My first class this fortnight was a challenge, but a pleasant one. I quite enjoy making arrangements in Suiban without kenzan even though this is one of the more difficult arrangement styles to become proficient in... Presently it is the first few days of Autumn here in Australia but the feeling in the garden is still very much of the summer heat. With this in mind I wanted to create a sense of shade over the water in the suiban to capture stillness and coolness hence I chose to use a prostrate form of leptospernum as the branches gave a nice structure to work with as well as retaining quite a canopy of small fluffy grey/green leaves that create almost a feeling of clouds. I chose the gerberas for their simple stems and nicely contrasting colour.
Initially I kept the flower at the bottom quite full but achieved a slightly different feeling once I had plucked it a little to reduce the number of petals and the overall size of the flower.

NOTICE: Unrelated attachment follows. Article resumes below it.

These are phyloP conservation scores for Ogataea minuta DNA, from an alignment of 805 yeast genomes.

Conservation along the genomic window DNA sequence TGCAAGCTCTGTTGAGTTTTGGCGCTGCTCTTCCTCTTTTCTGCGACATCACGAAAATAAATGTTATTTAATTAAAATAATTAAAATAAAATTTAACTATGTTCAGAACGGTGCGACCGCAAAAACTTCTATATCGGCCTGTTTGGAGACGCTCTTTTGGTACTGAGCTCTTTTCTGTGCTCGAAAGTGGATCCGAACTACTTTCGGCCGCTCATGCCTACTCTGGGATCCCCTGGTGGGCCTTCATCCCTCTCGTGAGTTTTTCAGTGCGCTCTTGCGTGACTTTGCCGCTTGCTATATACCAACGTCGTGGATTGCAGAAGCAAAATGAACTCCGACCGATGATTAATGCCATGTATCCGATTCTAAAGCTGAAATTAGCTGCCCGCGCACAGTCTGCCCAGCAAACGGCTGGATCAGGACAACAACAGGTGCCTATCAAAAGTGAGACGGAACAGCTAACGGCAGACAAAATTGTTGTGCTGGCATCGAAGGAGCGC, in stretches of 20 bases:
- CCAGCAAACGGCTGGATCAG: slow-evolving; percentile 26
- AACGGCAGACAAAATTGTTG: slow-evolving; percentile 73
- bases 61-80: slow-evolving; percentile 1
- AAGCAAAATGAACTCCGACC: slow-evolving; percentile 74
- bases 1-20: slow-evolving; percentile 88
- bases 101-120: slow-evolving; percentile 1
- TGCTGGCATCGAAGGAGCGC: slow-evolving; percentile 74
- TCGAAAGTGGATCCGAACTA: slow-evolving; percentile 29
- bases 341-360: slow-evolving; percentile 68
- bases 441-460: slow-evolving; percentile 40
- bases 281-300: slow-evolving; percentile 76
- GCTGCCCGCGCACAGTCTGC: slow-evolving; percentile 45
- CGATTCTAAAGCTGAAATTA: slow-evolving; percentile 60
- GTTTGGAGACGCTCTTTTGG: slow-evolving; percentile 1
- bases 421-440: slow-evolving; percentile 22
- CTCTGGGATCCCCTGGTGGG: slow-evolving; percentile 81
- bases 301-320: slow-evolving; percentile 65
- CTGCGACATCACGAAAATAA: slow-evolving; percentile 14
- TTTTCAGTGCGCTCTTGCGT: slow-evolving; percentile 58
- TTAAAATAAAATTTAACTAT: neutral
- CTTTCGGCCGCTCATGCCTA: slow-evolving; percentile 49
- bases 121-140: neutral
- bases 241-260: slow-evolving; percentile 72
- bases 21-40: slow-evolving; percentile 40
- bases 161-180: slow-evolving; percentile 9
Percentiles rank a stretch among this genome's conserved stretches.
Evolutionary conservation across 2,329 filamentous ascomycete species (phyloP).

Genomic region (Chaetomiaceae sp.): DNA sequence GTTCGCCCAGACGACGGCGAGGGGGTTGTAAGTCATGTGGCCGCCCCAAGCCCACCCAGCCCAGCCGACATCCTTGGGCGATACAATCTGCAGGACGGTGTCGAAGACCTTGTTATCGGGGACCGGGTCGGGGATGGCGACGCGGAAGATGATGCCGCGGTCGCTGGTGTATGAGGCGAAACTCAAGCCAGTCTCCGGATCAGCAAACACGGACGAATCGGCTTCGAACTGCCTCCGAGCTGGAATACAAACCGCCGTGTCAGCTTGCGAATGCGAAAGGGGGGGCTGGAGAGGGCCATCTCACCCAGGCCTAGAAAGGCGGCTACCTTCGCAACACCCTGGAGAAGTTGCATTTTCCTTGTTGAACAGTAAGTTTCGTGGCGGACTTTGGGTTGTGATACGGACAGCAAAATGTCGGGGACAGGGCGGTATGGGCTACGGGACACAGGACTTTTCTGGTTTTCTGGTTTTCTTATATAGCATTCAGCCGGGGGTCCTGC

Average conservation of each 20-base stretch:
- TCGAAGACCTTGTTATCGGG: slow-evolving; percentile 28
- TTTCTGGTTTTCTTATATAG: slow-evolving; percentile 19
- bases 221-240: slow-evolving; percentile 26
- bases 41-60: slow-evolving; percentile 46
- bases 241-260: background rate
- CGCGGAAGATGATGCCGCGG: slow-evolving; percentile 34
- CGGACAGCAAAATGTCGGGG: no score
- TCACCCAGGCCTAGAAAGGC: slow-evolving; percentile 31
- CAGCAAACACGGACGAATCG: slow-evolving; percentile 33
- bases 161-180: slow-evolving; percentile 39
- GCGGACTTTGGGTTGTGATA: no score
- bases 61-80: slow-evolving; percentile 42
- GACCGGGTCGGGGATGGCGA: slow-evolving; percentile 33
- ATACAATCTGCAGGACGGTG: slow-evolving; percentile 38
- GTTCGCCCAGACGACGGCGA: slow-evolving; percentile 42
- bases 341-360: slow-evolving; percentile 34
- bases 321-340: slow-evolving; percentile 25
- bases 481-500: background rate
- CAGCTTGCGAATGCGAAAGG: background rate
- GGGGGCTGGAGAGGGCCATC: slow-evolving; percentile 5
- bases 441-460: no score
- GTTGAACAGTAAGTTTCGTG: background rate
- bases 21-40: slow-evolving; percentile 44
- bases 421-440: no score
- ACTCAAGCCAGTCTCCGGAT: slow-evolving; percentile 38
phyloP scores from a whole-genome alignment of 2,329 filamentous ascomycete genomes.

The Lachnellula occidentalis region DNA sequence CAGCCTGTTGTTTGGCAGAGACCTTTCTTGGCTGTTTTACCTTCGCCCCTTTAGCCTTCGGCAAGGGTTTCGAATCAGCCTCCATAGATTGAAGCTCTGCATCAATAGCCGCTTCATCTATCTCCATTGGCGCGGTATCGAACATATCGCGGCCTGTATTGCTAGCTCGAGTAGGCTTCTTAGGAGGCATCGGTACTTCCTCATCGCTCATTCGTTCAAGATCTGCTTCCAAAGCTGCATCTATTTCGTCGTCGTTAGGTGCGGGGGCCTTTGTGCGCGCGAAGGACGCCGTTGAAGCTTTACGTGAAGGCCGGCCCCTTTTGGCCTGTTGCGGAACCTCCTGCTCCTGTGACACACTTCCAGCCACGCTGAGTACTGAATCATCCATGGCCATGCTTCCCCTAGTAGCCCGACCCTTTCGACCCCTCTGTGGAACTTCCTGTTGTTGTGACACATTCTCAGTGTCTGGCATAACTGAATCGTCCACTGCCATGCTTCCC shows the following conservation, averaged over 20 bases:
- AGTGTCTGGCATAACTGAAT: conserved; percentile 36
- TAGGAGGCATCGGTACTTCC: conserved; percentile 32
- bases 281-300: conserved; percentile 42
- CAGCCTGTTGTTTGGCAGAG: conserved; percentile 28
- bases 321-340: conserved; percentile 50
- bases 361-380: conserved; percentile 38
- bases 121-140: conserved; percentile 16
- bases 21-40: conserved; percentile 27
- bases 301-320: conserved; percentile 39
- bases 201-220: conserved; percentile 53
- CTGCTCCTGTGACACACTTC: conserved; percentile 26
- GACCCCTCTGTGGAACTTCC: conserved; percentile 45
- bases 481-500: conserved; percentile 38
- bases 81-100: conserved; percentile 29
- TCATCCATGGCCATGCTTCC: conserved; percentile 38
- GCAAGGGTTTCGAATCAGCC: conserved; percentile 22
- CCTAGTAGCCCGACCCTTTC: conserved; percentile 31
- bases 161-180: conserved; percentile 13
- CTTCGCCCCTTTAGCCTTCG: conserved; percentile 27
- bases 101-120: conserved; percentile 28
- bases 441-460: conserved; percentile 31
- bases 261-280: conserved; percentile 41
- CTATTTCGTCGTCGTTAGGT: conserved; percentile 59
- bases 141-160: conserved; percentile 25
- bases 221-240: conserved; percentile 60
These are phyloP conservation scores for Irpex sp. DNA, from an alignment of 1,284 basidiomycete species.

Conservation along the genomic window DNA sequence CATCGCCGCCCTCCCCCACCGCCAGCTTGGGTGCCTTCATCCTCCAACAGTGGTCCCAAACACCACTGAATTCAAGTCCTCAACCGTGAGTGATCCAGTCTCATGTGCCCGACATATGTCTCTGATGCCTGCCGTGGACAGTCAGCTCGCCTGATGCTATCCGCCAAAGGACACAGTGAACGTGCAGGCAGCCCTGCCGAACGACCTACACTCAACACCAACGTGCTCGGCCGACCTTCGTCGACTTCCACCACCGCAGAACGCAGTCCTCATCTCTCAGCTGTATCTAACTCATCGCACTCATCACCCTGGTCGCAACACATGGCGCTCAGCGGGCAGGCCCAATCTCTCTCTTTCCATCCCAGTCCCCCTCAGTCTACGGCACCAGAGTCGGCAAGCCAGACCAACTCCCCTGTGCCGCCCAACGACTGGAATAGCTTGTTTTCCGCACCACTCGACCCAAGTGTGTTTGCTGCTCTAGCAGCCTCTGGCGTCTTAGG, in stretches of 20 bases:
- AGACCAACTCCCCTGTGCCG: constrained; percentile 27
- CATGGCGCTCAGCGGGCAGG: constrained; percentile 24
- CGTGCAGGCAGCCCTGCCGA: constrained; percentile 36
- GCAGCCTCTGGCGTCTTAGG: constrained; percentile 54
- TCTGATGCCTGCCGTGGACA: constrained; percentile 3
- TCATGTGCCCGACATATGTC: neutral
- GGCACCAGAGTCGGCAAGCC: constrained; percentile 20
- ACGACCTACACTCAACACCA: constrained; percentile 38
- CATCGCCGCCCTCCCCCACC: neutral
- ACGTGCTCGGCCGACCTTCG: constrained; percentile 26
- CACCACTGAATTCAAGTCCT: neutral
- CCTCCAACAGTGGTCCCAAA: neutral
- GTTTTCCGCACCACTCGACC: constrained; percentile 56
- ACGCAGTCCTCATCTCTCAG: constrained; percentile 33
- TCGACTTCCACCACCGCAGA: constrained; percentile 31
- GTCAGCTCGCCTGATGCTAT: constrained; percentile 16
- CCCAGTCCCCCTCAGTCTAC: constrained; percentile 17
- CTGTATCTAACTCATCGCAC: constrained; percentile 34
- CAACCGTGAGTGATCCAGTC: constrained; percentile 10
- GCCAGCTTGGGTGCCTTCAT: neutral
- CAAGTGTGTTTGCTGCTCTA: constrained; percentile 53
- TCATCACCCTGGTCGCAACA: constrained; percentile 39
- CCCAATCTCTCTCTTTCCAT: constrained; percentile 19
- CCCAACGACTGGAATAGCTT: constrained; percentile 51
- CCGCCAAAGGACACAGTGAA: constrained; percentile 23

I think that one of the most important things with this kind of arrangement is to demonstrate the skill of being able to make the arrangement stand on it's own without having its legs pushed into the corner between the base and the wall of the container and at the same time to avoid it becoming too conical or looking like a tee-pee. It is truly challenging and takes a lot of practice and meditation to get it right.
The second class for the fortnight was to create an arrangement to be positioned on the floor. I had overheard another teacher at one point saying it should have a sense of "rising" from the floor which I thought to be an interesting thing to keep in mind. My aim was to create a feeling of upward movement that would not only suit a floor position but also give that sense of "Rising". I made two different arrangement for this exercise as I was doing well for time.
As a bonus exercise my teacher asked me to make an arrangement that utilised bulrush and was inspired by architecture in some way. So I looked at my materials and thought it would be interesting to create an arrangement that featured canteleavering. My challenge here was not only an aesthetic one but also a technical one in terms of fixing my materials so that they would occupy a position in space horizontally distant from my container!